Here are three takeaways from the game:

Backcourt pickup

Without Paul and Billups, who has missed all but three games this season with peroneal tendonitis in his left foot, the rest of the Clippers guards stepped up and made up for their absence. Jamal Crawford (30), Eric Bledsoe (19) and Willie Green (15) finished with season-high point totals and came through in the second half as the Clippers took a one-point deficit and jumped out to a 21-point lead in the fourth quarter. Crawford not only scored a game-high 30 points but scored 12 straight points in the first three minutes of the fourth quarter to put the game away. “He’s a bad boy,” Grant Hill said as Crawford got ready to do an on-court interview with Prime Ticket after the game.

“Hopefully, we can get Chris back healthy [on Thursday],” Crawford said. “If not, we have to hold down the fort until he gets back.”

Defense tightens

For the second straight night, the Clippers came with a defensive intensity that had been missing during their recent homestand. Clippers coach Vinny Del Negro preached the importance of defense to his team at the half and told them that how they played in the third quarter and their ability to contain James Harden would dictate the final result. The Clippers certainly came through on both fronts. They held Houston to just 18 points after Houston had scored 30 in the third quarter. And after Harden scored 14 points on 5-of-8 shooting in the first quarter, he was held to just 9 points on 3-of-12 shooting in the final three quarters.

“Coach told us we had to play defense,” Crawford said. “We had scored enough points, but we had to buckle down on defense. I thought we did a good job of that in third quarter, the starters set the tone and we followed suit.”

Balance and options

Most of the attention after the Clippers’ win will go to the play of their backcourt, but the key to the Clippers’ success this season is getting contributions from everyone on the roster. Blake Griffin scored 19 points and had a season-high eight assists. Lamar Odom scored only two points but grabbed a game-high 11 rebounds. Matt Barnes was once again a consistent contributor off the bench with 18 points and three rebounds. And perhaps one of the biggest bright spots for the Clippers over the past three games has been the return of Grant Hill, who is beginning to get his feet back under him after missing the first 36 games of the season with bone bruises in his right knee.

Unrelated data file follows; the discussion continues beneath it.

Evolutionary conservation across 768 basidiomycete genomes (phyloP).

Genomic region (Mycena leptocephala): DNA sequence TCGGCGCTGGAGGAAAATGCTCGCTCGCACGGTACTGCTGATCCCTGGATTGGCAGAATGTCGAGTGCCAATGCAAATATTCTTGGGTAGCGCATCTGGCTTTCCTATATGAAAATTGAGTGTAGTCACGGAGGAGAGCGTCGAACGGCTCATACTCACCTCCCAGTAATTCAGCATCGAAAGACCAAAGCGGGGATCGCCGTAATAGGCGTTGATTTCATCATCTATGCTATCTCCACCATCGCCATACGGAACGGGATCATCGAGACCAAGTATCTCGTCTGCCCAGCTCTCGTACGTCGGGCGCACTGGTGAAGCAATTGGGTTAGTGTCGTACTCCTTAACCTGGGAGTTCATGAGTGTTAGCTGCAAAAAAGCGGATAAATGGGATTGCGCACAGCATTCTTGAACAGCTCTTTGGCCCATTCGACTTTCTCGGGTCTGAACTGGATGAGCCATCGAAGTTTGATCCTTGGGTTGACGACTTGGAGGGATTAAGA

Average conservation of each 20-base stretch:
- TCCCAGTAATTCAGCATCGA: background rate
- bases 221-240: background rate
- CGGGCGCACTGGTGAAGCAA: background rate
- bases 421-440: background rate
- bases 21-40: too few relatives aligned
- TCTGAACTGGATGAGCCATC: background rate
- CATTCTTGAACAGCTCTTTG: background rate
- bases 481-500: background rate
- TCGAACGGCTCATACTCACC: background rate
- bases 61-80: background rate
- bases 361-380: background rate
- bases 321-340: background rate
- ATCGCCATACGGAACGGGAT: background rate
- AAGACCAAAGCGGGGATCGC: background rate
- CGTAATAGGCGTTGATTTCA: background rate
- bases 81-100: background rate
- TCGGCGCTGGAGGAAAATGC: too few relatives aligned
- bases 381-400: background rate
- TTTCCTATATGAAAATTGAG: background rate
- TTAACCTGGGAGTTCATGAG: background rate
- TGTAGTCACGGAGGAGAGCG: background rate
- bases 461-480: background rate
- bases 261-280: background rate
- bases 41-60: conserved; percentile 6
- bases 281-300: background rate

“It feels good to be on a good team,” Hill said. “There’s a lot of support and care for one another. We have a chance to win every night, and this team has a chance to win a championship.”

What to watch: Clippers-Rockets

March, 17, 2012
Clippers (24-18) vs. Houston Rockets (24-20) at Staples Center, 12:30 p.m. PT

Five storylines to track:

1. Freefalling: The Clippers’ fall from grace continues as the team has lost 9 of their last 14 games and is 9-11 since Chauncey Billups was lost for the season last month. They usually find themselves tied or in the lead in the fourth quarter before losing late as was the case Thursday night against the Phoenix Suns where they were up 12 points in the fourth quarter before losing 91-87. The Clippers are now 8-9 in games decided by five points or less and haven’t won back-to-back games in over a month. One of the few wins the Clippers did pull out late recently was against the Houston Rockets on March 4, where they won 105-103 on the road before losing back-to-back games to Minnesota and New Jersey.

2. Billups back: After returning home to Denver for surgery on his ruptured Achilles heel, Billups will return to Staples Center for the first time since Feb. 2 to be with the Clippers. He will continue his rehabilitation with the team and plans to be with the Clippers through the rest of the season. His presence could not have come at a better time. After the Clippers blew a 17-point lead to a Suns team playing without Steve Nash and Grant Hill, the Clippers met for over an hour after the game in the locker room about the direction of the team and the lack of urgency. The Clippers, who were one of the top five teams in the NBA before Billups' injury, will now look to the veteran point guard for leadership in the locker room and on the bench.

3. Welcome Young: Just before the end of Thursday’s NBA trade deadline, the Clippers made a deal to acquire Nick Young from Washington for a future second round pick and Brian Cook. Young will be at Staples Center for Saturday’s game against Houston but it is unknown if he will play. The plan is for Young to eventually start alongside Chris Paul in the backcourt and give the Clippers a 6-foot-7 scorer on the wing. The move would push Randy Foye, who had been starting in place of Billups, to the bench. The move will strengthen what had been a weak unit offensively outside of Mo Williams. Young might not help the Clippers’ porous defense but he is capable of hitting open three-pointers and at least making life more difficult for the bigger guards the Clippers couldn't match up with. Young is averaging 16.6 points per game this season in 32 starts.